Germany's High Seas Fleet's intention was to lure out, trap and destroy a portion of the Grand Fleet, as the German naval force was insufficient to openly engage the entire British fleet. This formed part of a larger strategy to break the British blockade of Germany and to allow German naval vessels access to the Atlantic. Meanwhile, Great Britain's Royal Navy pursued a strategy to engage and destroy the High Seas Fleet, thereby keeping the German force contained and away from Britain and her shipping lanes.

The German plan was to use Vice-Admiral Franz Hipper's fast scouting group of five modern battlecruisers to lure Vice-Admiral Sir David Beatty's battlecruiser squadrons into the path of the main German fleet. Submarines were stationed in advance across the likely routes of the British ships. However, the British learned from signal intercepts that a major fleet operation was likely, so on 30 May Jellicoe sailed with the Grand Fleet to rendezvous with Beatty, passing over the locations of the German submarine picket lines while they were unprepared. The German plan had been delayed, causing further problems for their submarines which had reached the limit of their endurance at sea.

On the afternoon of 31 May, Beatty encountered Hipper's battlecruiser force long before the Germans had expected. In a running battle, Hipper successfully drew the British vanguard into the path of the High Seas Fleet. By the time Beatty sighted the larger force and turned back towards the British main fleet, he had lost two battlecruisers from a force of six battlecruisers and four battleships, against the five ships commanded by Hipper. The battleships, commanded by Rear-Admiral Sir Hugh Evan-Thomas, were the last to turn and formed a rearguard as Beatty withdrew, now drawing the German fleet in pursuit towards the main British positions. Between 18:30, when the sun was lowering on the western horizon, back-lighting the German forces, and nightfall at about 20:30, the two fleets – totalling 250 ships between them – directly engaged twice.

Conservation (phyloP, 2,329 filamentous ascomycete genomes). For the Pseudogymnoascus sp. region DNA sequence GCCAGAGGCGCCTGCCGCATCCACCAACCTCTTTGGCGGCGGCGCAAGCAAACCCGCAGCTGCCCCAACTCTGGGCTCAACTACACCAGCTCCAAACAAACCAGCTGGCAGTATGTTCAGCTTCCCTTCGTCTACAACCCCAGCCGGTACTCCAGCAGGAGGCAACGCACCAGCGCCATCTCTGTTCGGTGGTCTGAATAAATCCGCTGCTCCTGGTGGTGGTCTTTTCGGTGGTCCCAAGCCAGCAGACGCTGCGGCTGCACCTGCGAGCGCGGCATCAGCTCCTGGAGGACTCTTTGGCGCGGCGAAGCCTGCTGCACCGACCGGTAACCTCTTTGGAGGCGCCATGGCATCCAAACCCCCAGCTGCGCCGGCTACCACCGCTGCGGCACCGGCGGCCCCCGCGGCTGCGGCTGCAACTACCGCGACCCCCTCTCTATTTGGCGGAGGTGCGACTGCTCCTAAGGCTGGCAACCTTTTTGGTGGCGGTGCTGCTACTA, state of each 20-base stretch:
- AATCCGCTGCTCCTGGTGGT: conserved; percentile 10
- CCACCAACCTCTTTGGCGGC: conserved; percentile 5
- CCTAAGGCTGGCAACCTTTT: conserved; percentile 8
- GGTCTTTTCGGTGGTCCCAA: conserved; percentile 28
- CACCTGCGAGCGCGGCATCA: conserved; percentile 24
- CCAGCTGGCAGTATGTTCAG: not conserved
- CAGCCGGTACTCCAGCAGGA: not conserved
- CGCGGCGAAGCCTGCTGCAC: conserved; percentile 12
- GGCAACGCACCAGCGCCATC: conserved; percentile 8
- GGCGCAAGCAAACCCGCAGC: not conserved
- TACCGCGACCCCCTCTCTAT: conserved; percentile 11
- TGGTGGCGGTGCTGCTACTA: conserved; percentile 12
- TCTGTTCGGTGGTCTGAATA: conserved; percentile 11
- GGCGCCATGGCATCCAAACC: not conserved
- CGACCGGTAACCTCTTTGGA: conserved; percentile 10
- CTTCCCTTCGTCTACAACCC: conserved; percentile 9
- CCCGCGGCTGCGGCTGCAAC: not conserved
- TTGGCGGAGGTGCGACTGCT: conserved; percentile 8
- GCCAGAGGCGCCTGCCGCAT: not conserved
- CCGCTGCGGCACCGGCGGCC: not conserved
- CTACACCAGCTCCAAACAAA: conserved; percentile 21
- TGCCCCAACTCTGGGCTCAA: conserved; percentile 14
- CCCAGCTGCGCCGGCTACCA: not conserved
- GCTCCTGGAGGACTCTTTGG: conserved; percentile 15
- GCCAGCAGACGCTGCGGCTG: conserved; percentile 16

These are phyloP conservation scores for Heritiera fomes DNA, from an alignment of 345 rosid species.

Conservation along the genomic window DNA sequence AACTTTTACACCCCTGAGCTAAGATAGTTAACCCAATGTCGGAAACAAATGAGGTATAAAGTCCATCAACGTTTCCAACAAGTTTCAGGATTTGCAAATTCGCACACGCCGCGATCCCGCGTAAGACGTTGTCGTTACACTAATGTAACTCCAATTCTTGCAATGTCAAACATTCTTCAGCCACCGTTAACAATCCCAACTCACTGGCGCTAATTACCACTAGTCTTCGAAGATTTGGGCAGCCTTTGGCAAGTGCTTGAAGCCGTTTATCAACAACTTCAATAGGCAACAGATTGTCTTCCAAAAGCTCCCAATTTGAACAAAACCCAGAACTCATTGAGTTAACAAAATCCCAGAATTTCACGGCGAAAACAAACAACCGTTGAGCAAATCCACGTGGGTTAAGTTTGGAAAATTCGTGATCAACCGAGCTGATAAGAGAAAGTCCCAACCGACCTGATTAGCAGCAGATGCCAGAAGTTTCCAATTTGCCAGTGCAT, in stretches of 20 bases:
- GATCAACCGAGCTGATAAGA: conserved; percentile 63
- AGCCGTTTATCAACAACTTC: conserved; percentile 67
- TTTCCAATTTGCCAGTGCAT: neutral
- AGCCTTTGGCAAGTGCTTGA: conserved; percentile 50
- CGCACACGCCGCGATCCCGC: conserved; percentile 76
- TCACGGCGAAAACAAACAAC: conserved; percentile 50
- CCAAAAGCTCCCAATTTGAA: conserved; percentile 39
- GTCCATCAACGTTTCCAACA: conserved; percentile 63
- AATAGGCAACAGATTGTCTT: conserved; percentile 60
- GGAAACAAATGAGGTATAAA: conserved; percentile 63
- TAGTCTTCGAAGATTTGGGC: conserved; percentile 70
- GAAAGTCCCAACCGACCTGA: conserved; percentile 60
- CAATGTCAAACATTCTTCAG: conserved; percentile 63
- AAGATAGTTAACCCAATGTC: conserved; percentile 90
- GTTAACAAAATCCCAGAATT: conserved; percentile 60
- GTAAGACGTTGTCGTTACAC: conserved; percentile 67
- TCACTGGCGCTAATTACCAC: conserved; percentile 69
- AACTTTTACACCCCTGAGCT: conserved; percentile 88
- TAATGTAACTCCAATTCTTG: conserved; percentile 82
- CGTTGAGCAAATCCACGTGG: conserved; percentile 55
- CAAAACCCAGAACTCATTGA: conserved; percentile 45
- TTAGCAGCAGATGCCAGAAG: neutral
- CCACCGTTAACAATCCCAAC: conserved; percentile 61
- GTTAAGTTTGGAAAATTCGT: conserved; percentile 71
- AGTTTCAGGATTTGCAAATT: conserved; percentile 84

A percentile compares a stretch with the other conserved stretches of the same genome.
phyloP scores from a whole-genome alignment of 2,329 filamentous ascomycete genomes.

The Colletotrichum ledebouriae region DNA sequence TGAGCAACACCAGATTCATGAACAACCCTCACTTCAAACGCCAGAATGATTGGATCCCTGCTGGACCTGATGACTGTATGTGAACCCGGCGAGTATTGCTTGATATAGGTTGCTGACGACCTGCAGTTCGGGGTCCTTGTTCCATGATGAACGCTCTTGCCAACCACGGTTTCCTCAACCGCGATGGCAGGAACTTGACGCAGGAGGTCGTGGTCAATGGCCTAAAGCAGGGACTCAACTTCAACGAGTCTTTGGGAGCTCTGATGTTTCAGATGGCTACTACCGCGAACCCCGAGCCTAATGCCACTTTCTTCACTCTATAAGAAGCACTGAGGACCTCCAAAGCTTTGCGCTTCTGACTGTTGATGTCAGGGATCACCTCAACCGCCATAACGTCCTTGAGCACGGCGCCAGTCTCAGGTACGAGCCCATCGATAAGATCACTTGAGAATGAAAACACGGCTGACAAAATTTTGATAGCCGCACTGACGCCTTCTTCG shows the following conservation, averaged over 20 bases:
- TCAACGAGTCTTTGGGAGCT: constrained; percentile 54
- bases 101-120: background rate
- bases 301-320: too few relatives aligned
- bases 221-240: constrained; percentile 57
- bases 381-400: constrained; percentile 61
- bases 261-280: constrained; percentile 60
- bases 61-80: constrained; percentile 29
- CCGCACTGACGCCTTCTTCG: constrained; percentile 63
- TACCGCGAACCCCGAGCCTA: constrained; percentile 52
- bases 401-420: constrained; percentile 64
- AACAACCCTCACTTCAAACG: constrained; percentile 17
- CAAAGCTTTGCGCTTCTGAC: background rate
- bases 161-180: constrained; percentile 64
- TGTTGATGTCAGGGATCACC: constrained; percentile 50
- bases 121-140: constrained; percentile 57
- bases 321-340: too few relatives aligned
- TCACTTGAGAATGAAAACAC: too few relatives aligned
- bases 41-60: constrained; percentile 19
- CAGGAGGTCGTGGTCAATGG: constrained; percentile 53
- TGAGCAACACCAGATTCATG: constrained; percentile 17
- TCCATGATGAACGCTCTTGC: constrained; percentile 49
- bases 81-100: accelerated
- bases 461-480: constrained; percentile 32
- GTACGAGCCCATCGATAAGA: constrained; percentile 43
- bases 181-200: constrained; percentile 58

Fourteen British and eleven German ships were sunk, with great loss of life. After sunset, and throughout the night, Jellicoe manoeuvred to cut the Germans off from their base, hoping to continue the battle the next morning, but under the cover of darkness Scheer broke through the British light forces forming the rearguard of the Grand Fleet and returned to port.

Both sides claimed victory. The British lost more ships and twice as many sailors but succeeded in containing the German fleet. However, the British press criticised the Grand Fleet's failure to force a decisive outcome while Scheer's plan of destroying a substantial portion of the British fleet also failed. Finally, the British strategy to prevent Germany access to both Great Britain and the Atlantic did succeed which was the British long term goal. The Germans' "fleet in being" continued to pose a threat, requiring the British to keep their battleships concentrated in the North Sea, but the battle confirmed the German policy of avoiding all fleet-to-fleet contact. At the end of the year, after further unsuccessful attempts to reduce the Royal Navy's numerical advantage, the German Navy accepted that their surface ships had been successfully contained, subsequently turning its efforts and resources to unrestricted submarine warfare and the destruction of Allied and neutral shipping which by April 1917 triggered the United States of America's declaration of war on Germany.

Subsequent reviews commissioned by the Royal Navy generated strong disagreement between supporters of Jellicoe and Beatty concerning the two admirals' performance in the battle. Debate over their performance and the significance of the battle continues to this day.


Tidewater to William R. Cumming,

Thank you for a very timely background sketch of what happened at Jutland. The battle is being commemorated, I suppose even as we write, somewhere, somehow, by Britain and Germany. Are there ships offshore? It is a grand occasion!

William R. Cumming

A British and German frigate for the ceremony at Scapa Flow!

William R. Cumming

Today June 9th the first ship transited the newly widened Panama Canal. 5-10 years to measure the true impact on International trade.

Formal opening June 26th!


virtual antiemetic for queasy-making politics